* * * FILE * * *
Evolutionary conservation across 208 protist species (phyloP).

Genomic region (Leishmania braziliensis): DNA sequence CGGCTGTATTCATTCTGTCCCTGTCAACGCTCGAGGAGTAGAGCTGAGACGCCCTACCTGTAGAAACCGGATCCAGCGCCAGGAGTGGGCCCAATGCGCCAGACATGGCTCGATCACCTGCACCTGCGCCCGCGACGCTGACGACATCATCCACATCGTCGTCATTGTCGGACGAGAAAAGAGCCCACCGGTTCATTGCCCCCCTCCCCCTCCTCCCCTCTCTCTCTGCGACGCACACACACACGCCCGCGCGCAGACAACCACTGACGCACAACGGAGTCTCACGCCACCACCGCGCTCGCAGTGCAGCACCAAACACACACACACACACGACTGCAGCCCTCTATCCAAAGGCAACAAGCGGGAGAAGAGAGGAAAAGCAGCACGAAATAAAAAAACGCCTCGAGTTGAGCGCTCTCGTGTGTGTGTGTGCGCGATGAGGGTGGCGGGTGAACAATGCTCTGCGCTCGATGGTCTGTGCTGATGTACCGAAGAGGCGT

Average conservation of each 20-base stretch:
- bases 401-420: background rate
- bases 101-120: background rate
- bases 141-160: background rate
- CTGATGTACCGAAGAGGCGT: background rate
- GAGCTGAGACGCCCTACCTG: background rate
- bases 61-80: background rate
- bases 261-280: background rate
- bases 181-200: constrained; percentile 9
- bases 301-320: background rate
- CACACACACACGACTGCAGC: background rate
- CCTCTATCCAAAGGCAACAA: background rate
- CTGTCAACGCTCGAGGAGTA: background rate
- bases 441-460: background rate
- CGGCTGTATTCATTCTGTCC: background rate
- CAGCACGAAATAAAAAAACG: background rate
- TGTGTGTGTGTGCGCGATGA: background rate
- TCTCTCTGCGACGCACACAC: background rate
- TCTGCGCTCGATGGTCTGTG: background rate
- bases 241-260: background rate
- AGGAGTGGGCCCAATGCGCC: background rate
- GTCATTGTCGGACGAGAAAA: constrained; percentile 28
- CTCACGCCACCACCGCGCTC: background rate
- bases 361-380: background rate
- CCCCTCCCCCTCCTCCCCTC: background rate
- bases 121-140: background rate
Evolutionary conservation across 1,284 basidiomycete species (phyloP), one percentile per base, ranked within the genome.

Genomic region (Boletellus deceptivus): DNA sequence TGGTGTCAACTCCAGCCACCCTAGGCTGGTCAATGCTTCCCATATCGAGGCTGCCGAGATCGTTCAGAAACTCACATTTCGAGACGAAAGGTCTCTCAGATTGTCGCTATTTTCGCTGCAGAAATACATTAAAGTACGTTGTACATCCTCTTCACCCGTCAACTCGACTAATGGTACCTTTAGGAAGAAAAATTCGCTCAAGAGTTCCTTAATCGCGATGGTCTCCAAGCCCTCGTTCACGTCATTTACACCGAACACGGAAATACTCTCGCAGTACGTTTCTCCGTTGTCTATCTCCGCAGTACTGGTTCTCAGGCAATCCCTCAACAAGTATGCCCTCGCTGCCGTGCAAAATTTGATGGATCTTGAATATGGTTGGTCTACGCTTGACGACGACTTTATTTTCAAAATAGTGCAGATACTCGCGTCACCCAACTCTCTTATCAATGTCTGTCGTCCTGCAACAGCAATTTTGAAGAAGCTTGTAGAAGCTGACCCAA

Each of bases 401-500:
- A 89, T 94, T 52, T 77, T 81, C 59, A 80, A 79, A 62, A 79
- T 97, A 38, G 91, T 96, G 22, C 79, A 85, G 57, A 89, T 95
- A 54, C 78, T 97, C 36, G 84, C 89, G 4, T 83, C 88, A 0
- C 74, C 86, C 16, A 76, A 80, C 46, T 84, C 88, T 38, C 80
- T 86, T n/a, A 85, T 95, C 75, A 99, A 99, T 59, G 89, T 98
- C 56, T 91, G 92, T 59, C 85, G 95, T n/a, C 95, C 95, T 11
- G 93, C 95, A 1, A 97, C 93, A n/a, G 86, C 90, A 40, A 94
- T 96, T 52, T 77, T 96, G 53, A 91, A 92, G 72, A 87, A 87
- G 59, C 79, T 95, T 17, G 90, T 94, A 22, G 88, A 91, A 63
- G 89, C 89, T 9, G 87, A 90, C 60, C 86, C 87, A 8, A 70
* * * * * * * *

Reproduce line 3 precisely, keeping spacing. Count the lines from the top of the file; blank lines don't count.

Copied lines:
Average conservation of each 20-base stretch: